page or something. Their estimate was mid-1800s. It looks different than back then. The outside structure is a facade; the inside has been outfitted, obviously. I mean that’s classic '70s/'80s panel board there. But the bones and stuff are a good 150 years old, which makes sense with the location and shape of the building, proximity to the rail line. I don’t think this was originally a church. Maybe an armory or something like that. I’d like to find out more myself.
You consider Soap Floats a collaborative project studio. Can you describe what that means?
That really hasn’t come totally into being yet, at least not until more recently. From the beginning, I had the idea of there being more than one person doing work here. Like I said, Chris was kind of involved but never all in, and I had a few other people somewhat involved for a period. Now I actually have a couple people doing regular work out of here.
That’s part of it, but as far as what project
means, that’s just a classification. Not a full-fledged commercial studio that is built to suit, but also not some basement studio. Basically, that is a phrase used to describe an intermediate type studio.
Grasshopper Juice is one of the more well-known labels in the region, and you do a lot of work with them as well as with Shepherd’s Pie Recording and BUNK News. How did those relationships develop?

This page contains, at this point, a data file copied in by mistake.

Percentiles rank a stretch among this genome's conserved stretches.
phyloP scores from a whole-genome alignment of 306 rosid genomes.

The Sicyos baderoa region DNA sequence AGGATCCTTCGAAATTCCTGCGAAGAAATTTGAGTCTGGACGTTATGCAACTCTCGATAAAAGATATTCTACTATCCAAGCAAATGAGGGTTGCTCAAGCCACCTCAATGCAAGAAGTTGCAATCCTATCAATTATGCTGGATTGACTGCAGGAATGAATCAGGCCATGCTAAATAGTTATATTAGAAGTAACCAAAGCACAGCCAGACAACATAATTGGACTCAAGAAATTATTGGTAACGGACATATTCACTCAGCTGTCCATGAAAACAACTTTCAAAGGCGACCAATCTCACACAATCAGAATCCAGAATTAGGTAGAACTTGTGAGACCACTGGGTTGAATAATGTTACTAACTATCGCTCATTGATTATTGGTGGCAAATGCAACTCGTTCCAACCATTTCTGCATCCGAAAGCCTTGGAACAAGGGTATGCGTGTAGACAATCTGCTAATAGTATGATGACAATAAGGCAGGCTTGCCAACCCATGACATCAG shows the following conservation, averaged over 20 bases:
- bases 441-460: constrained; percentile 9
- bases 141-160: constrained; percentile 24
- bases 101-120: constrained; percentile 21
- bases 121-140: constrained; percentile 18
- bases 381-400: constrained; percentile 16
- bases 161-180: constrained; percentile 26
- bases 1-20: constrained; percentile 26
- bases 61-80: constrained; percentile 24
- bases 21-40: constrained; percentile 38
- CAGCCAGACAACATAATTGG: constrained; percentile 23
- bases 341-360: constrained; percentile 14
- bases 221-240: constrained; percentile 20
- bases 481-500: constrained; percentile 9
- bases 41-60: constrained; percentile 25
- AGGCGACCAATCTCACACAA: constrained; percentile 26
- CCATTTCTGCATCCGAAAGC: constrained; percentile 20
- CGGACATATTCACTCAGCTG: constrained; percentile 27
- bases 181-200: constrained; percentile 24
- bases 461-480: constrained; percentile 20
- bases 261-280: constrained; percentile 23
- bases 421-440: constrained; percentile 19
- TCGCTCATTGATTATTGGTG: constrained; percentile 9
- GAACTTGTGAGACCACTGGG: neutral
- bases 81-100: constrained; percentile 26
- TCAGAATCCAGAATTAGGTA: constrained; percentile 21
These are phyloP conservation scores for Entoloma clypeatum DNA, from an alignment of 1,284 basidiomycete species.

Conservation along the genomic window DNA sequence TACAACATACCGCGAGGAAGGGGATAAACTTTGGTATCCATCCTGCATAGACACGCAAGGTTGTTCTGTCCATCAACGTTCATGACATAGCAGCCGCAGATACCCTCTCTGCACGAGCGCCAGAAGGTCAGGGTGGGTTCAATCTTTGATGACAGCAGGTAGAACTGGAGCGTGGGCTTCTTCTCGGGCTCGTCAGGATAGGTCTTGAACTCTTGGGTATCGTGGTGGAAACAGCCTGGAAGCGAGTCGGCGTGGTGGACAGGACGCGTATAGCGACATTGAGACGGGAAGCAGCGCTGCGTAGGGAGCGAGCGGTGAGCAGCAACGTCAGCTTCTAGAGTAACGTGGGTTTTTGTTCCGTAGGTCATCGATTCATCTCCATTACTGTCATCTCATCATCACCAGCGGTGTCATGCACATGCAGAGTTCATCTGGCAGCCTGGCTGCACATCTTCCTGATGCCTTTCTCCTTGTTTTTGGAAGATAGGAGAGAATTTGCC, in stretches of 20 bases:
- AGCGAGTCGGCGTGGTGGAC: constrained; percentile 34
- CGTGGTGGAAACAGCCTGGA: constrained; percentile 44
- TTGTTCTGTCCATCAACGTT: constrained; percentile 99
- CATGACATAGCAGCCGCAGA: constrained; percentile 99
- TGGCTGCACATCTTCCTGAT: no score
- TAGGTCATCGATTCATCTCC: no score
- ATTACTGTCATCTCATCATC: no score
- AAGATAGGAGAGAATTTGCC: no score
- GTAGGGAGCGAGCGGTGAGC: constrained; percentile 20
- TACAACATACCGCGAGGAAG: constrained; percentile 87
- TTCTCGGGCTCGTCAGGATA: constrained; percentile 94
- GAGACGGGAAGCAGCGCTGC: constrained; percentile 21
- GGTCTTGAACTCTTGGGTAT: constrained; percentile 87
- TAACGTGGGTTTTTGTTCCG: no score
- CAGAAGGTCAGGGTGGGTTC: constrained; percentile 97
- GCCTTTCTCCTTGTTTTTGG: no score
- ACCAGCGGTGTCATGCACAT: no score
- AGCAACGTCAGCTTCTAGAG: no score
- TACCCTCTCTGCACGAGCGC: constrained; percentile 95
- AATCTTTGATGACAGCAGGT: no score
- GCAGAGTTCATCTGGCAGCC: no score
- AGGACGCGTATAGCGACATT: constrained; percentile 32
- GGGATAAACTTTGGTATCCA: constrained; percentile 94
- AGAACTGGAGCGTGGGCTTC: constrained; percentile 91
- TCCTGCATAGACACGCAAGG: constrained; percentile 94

The guy running Grasshopper is a good friend of mine. I’ve done work for his bands in the past, and we’ve done some events and shows together. I also do their audio/recording if they need it done, a lot of mixing.
Shepherd’s Pie is Chris (Schmidt). Then BUNK News is an art collaborative that is more a connection through Grasshopper, but they do art, especially for live.
In terms of local artists, Soap Floats has worked with a pretty diverse group of performers, including groups like The Harlequins, Rumpke Mountain Boys and Walk the Moon. How would you describe the current music scene in Cincinnati?
It is definitely stronger in my opinion than it’s maybe ever been. I know some people that were around or part of the scene 20-30 years ago might say it was better then. Things got pretty thin for a while in the late '90s, early 2000s, but the main thing that stands out is the level of talent.
Sure there’s probably more in cities like Austin, L.A., or Nashville, but they’re much larger music communities. Per capita, we have it as good as anywhere in the country, in terms of talent.
A lot of what you see downtown and in OTR—all the clubs popping up there, what’s been developing with Midpoint in particular the last five years and Bunbury
, Buckle Up
—is all indicative of how big the scene here is becoming.